Private Eyes s2 ep 15

A modern twist on a traditional Rear Window-type theme this week, as a lonely little boy with time and a DRONE on his hands comes to believe his teacher has been murdered by her next door neighbour and hires a very sceptical Shade and Angie to investigate.

The ostensibly idyllic suburban setting brings up some apparently unresolved issues for Angie, but this is Private Eyes not Peyton Place so it’s nothing remotely traumatic. The mystery itself meanwhile meanders along quite nicely with the charmingly exasperated Maz popping up every now and again (“Thank God it wasn’t carrot!”), and Zoe in the background working on a (not that interesting, admittedly, but at least it doesn’t take up much time) side job for Shade Senior as well. No problem. “The Hills Have Eyes” is not in any way re-inventing the wheel – and lest any horror fans get the wrong idea, it’s about as close in tone to the movie of the same name as Paddington is to Nightmare on Elm Street – but it’s a cute, cosy story with some deft wee twists along the way, and, as usual, a thoroughly good heart at the centre of it – my eyes actually got a little misty at all the happy neighbourly togetherness at the end. Aw. Oh, and bonus: Shade and Angie pretend to be a married couple for a couple of minutes, so there’s that too. SQUEE.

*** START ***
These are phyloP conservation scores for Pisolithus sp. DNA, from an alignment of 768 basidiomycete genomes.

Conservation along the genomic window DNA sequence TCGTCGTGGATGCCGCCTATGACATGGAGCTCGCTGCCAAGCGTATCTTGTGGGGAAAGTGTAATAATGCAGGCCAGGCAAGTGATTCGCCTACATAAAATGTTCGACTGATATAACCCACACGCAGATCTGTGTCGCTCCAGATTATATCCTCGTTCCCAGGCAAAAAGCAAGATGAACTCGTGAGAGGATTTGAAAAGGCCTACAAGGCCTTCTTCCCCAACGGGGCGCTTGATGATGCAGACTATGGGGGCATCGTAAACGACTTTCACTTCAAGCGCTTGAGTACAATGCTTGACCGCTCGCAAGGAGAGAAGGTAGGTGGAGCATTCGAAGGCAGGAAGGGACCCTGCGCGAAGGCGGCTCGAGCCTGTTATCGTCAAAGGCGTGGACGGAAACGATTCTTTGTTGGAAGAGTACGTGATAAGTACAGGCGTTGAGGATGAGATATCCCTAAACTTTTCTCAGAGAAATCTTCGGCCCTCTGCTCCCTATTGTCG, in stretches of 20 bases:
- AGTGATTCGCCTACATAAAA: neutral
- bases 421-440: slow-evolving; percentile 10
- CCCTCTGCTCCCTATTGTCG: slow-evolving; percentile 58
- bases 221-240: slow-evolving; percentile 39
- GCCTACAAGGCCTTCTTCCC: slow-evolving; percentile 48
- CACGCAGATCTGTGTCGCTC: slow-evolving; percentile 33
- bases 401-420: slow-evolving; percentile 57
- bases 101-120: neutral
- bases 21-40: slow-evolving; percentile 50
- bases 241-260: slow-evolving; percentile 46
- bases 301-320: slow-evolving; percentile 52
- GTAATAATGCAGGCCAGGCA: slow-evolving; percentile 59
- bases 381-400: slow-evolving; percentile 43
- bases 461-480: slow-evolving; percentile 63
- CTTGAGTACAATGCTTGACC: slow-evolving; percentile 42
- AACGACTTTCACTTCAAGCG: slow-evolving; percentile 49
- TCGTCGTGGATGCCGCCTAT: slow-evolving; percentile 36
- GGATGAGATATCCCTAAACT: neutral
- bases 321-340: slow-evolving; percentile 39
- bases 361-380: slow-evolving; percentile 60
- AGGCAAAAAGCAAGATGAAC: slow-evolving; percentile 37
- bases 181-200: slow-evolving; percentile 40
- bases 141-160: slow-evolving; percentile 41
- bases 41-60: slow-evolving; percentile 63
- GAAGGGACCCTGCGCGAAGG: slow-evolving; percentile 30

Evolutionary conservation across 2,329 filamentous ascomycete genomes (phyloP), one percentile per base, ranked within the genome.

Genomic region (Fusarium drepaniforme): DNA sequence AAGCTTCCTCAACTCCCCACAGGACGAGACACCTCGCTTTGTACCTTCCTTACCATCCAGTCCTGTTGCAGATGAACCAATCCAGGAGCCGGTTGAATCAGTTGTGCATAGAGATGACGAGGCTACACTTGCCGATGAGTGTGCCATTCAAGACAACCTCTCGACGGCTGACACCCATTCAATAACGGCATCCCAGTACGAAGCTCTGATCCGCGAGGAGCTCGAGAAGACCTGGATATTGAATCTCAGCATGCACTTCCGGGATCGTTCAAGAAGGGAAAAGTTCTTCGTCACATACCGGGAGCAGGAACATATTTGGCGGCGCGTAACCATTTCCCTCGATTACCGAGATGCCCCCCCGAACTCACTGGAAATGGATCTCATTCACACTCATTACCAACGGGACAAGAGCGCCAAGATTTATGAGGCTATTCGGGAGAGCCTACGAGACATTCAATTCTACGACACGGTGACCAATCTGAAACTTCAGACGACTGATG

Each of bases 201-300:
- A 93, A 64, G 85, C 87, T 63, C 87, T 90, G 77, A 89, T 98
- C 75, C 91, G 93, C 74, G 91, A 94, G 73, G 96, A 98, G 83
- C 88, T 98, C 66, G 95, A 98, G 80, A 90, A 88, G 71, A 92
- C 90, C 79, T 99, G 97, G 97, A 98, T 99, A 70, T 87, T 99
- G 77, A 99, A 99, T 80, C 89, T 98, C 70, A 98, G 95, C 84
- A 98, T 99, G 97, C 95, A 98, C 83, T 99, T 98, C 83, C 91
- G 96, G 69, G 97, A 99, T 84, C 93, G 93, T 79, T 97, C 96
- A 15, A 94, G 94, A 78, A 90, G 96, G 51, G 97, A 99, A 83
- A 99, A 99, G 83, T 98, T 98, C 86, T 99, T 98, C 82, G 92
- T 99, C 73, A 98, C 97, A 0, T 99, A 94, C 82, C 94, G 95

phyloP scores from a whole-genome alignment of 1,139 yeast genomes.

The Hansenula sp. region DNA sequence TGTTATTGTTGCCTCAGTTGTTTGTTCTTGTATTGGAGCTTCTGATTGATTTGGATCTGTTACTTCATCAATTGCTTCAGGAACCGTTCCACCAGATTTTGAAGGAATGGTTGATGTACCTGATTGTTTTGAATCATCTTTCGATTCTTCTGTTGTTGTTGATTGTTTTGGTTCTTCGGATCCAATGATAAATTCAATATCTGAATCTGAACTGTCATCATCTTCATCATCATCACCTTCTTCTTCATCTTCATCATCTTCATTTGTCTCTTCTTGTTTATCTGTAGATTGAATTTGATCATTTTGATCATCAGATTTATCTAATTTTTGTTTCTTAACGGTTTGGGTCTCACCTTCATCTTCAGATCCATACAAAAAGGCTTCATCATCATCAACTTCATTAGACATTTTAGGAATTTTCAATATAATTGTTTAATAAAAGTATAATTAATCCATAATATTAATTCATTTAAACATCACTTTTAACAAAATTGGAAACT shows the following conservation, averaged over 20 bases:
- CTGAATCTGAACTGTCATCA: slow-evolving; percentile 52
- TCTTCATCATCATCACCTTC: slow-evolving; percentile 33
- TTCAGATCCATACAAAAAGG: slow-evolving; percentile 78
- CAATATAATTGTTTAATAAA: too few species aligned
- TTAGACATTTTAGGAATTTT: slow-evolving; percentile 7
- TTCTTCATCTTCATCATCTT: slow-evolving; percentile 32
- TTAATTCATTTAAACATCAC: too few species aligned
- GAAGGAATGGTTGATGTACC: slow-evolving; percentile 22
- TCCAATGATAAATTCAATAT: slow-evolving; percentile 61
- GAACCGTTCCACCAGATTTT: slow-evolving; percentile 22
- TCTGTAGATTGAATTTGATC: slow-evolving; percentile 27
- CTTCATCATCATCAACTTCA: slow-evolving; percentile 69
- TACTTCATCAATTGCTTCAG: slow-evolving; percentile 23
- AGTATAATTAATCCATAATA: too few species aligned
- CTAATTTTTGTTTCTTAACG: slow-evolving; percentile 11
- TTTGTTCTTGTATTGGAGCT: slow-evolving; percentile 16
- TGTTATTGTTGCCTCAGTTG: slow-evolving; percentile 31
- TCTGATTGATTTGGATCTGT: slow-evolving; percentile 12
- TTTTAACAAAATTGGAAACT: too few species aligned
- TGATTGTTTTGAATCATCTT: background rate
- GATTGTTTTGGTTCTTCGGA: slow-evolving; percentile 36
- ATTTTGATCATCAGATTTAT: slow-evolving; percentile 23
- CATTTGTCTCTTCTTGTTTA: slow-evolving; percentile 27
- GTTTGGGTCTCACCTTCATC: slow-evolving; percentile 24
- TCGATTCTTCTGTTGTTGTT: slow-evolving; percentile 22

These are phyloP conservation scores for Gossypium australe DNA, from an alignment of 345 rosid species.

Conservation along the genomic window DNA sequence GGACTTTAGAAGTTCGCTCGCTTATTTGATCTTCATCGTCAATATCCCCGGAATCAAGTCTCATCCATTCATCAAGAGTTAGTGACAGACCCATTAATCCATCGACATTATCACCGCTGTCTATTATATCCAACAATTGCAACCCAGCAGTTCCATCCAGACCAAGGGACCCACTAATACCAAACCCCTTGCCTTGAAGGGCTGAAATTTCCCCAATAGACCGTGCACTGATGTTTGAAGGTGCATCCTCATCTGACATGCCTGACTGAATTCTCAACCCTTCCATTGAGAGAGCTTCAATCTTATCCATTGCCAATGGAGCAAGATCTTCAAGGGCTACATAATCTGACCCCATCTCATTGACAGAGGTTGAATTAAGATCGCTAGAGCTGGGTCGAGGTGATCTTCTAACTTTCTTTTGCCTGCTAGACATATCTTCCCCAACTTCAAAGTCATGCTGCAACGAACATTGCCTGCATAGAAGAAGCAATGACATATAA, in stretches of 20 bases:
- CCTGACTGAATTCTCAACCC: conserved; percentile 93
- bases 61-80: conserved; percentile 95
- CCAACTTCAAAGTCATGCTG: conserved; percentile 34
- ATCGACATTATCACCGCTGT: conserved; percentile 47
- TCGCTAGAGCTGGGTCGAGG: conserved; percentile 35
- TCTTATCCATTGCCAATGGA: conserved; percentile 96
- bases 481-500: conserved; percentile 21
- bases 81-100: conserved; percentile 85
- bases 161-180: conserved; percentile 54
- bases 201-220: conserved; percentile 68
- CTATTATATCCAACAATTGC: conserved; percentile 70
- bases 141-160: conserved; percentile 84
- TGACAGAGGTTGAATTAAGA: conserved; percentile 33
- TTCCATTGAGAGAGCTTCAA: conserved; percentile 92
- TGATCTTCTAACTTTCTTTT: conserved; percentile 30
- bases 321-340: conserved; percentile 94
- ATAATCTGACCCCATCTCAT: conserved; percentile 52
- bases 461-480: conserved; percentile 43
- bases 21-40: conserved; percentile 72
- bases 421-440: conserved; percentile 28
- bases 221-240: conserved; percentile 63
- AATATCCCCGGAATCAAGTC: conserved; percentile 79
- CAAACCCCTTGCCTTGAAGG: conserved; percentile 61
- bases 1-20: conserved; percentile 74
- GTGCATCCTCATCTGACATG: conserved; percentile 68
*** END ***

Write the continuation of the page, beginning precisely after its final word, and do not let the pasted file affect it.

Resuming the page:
2 thoughts on “Private Eyes s2 ep 15

  1. Jed Bartlet July 22, 2018 / 1:18 pm

    I was VERY disappointed with the fact that Shade and Angie weren’t required to be a pretend married couple for longer: as we’ve said before, the pretending-to-be-a-couple genre is an Unpopcult favourite. And I didn’t much care for Shade senior poking his nose into his partner’s family life. That apart I thought this was one of the better plots.

    • CJ Cregg July 22, 2018 / 8:25 pm

      Agreed – I thought it was a clever plot with some nice red herrings. I really liked it. But yes, I would have liked a bit more “pretending”, ideally of a more hands-on nature. Come on, Shangie!

      I found the Shona plot a little odd. She was so passive about the whole thing – my son no longer talks to me, never mind, we must never speak of it, oh well here have a macaroni pie for breakfast. (I love macaroni pie but unless it’s very different in Canada, I would not have said it’s a breakfast food.) Then “how dare you interfere! Thanks for interfering! Turns out my son is talking to me after all!” If it was there to flesh Shona out a bit, it didn’t really work – other than she has a son, we don’t know her any better than we did before. Not that I’m bothered either way – it just seemed a bit pointless.

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